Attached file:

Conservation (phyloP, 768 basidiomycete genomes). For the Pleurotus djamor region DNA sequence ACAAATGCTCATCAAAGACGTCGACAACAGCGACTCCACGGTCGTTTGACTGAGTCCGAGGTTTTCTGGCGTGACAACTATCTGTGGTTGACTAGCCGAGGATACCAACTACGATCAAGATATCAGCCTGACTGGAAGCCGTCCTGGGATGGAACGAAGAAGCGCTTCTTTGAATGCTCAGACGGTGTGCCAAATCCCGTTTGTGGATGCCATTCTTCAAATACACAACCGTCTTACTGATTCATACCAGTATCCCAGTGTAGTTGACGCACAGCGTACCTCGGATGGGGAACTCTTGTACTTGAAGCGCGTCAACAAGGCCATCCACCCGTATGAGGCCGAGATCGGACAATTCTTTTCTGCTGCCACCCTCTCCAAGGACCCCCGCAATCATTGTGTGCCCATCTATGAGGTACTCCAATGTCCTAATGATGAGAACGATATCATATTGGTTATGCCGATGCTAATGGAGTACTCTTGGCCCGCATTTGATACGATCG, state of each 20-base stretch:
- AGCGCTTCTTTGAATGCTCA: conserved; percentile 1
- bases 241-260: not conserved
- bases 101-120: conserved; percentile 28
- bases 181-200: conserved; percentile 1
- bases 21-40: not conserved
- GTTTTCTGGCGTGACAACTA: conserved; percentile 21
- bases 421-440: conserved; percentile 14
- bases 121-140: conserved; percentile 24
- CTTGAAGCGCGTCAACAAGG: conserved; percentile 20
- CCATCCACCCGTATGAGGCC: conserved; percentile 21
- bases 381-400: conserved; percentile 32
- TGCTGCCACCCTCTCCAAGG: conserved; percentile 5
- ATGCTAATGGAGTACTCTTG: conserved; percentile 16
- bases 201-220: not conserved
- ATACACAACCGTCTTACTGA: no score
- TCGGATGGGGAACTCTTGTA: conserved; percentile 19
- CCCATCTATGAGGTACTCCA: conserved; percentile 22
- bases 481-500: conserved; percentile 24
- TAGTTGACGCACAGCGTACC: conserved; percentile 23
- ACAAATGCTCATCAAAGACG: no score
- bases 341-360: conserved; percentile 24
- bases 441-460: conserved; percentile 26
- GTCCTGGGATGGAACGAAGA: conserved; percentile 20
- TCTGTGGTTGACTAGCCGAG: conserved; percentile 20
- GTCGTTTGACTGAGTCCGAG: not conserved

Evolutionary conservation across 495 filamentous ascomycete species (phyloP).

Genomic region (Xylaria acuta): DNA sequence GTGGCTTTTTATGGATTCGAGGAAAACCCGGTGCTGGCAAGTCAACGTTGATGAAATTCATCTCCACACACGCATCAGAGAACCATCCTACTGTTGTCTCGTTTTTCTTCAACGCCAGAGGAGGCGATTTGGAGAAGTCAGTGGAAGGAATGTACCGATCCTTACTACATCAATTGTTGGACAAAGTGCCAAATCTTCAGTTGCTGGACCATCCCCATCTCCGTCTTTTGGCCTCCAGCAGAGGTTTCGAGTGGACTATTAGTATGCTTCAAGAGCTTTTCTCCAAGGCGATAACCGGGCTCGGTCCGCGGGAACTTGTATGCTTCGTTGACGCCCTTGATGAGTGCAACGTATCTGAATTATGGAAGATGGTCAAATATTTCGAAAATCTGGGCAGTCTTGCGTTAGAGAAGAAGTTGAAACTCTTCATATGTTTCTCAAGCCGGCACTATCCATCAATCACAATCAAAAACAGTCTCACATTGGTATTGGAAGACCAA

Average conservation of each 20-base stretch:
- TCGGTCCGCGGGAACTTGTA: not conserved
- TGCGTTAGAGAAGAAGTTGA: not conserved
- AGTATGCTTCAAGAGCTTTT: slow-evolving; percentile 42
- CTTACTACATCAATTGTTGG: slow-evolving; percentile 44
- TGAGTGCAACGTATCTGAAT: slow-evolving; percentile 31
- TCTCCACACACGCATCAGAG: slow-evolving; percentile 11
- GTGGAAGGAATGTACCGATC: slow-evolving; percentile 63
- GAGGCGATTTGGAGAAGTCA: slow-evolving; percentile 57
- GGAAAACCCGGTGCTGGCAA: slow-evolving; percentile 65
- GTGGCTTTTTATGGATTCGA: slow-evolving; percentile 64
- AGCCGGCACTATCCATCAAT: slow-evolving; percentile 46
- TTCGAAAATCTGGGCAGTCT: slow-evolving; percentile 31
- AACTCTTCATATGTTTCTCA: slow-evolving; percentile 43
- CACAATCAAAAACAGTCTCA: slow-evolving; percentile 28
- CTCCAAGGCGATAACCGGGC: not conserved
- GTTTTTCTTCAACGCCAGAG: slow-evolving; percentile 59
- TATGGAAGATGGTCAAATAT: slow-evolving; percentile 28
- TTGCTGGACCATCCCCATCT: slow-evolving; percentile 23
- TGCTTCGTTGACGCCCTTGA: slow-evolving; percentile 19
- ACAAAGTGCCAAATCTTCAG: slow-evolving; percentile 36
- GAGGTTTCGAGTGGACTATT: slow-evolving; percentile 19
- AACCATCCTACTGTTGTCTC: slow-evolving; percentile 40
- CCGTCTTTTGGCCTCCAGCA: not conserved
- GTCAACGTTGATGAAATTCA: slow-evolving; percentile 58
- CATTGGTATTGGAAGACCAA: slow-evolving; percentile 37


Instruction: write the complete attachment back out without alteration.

Conservation (phyloP, 768 basidiomycete genomes). For the Pleurotus djamor region DNA sequence ACAAATGCTCATCAAAGACGTCGACAACAGCGACTCCACGGTCGTTTGACTGAGTCCGAGGTTTTCTGGCGTGACAACTATCTGTGGTTGACTAGCCGAGGATACCAACTACGATCAAGATATCAGCCTGACTGGAAGCCGTCCTGGGATGGAACGAAGAAGCGCTTCTTTGAATGCTCAGACGGTGTGCCAAATCCCGTTTGTGGATGCCATTCTTCAAATACACAACCGTCTTACTGATTCATACCAGTATCCCAGTGTAGTTGACGCACAGCGTACCTCGGATGGGGAACTCTTGTACTTGAAGCGCGTCAACAAGGCCATCCACCCGTATGAGGCCGAGATCGGACAATTCTTTTCTGCTGCCACCCTCTCCAAGGACCCCCGCAATCATTGTGTGCCCATCTATGAGGTACTCCAATGTCCTAATGATGAGAACGATATCATATTGGTTATGCCGATGCTAATGGAGTACTCTTGGCCCGCATTTGATACGATCG, state of each 20-base stretch:
- AGCGCTTCTTTGAATGCTCA: conserved; percentile 1
- bases 241-260: not conserved
- bases 101-120: conserved; percentile 28
- bases 181-200: conserved; percentile 1
- bases 21-40: not conserved
- GTTTTCTGGCGTGACAACTA: conserved; percentile 21
- bases 421-440: conserved; percentile 14
- bases 121-140: conserved; percentile 24
- CTTGAAGCGCGTCAACAAGG: conserved; percentile 20
- CCATCCACCCGTATGAGGCC: conserved; percentile 21
- bases 381-400: conserved; percentile 32
- TGCTGCCACCCTCTCCAAGG: conserved; percentile 5
- ATGCTAATGGAGTACTCTTG: conserved; percentile 16
- bases 201-220: not conserved
- ATACACAACCGTCTTACTGA: no score
- TCGGATGGGGAACTCTTGTA: conserved; percentile 19
- CCCATCTATGAGGTACTCCA: conserved; percentile 22
- bases 481-500: conserved; percentile 24
- TAGTTGACGCACAGCGTACC: conserved; percentile 23
- ACAAATGCTCATCAAAGACG: no score
- bases 341-360: conserved; percentile 24
- bases 441-460: conserved; percentile 26
- GTCCTGGGATGGAACGAAGA: conserved; percentile 20
- TCTGTGGTTGACTAGCCGAG: conserved; percentile 20
- GTCGTTTGACTGAGTCCGAG: not conserved

Evolutionary conservation across 495 filamentous ascomycete species (phyloP).

Genomic region (Xylaria acuta): DNA sequence GTGGCTTTTTATGGATTCGAGGAAAACCCGGTGCTGGCAAGTCAACGTTGATGAAATTCATCTCCACACACGCATCAGAGAACCATCCTACTGTTGTCTCGTTTTTCTTCAACGCCAGAGGAGGCGATTTGGAGAAGTCAGTGGAAGGAATGTACCGATCCTTACTACATCAATTGTTGGACAAAGTGCCAAATCTTCAGTTGCTGGACCATCCCCATCTCCGTCTTTTGGCCTCCAGCAGAGGTTTCGAGTGGACTATTAGTATGCTTCAAGAGCTTTTCTCCAAGGCGATAACCGGGCTCGGTCCGCGGGAACTTGTATGCTTCGTTGACGCCCTTGATGAGTGCAACGTATCTGAATTATGGAAGATGGTCAAATATTTCGAAAATCTGGGCAGTCTTGCGTTAGAGAAGAAGTTGAAACTCTTCATATGTTTCTCAAGCCGGCACTATCCATCAATCACAATCAAAAACAGTCTCACATTGGTATTGGAAGACCAA

Average conservation of each 20-base stretch:
- TCGGTCCGCGGGAACTTGTA: not conserved
- TGCGTTAGAGAAGAAGTTGA: not conserved
- AGTATGCTTCAAGAGCTTTT: slow-evolving; percentile 42
- CTTACTACATCAATTGTTGG: slow-evolving; percentile 44
- TGAGTGCAACGTATCTGAAT: slow-evolving; percentile 31
- TCTCCACACACGCATCAGAG: slow-evolving; percentile 11
- GTGGAAGGAATGTACCGATC: slow-evolving; percentile 63
- GAGGCGATTTGGAGAAGTCA: slow-evolving; percentile 57
- GGAAAACCCGGTGCTGGCAA: slow-evolving; percentile 65
- GTGGCTTTTTATGGATTCGA: slow-evolving; percentile 64
- AGCCGGCACTATCCATCAAT: slow-evolving; percentile 46
- TTCGAAAATCTGGGCAGTCT: slow-evolving; percentile 31
- AACTCTTCATATGTTTCTCA: slow-evolving; percentile 43
- CACAATCAAAAACAGTCTCA: slow-evolving; percentile 28
- CTCCAAGGCGATAACCGGGC: not conserved
- GTTTTTCTTCAACGCCAGAG: slow-evolving; percentile 59
- TATGGAAGATGGTCAAATAT: slow-evolving; percentile 28
- TTGCTGGACCATCCCCATCT: slow-evolving; percentile 23
- TGCTTCGTTGACGCCCTTGA: slow-evolving; percentile 19
- ACAAAGTGCCAAATCTTCAG: slow-evolving; percentile 36
- GAGGTTTCGAGTGGACTATT: slow-evolving; percentile 19
- AACCATCCTACTGTTGTCTC: slow-evolving; percentile 40
- CCGTCTTTTGGCCTCCAGCA: not conserved
- GTCAACGTTGATGAAATTCA: slow-evolving; percentile 58
- CATTGGTATTGGAAGACCAA: slow-evolving; percentile 37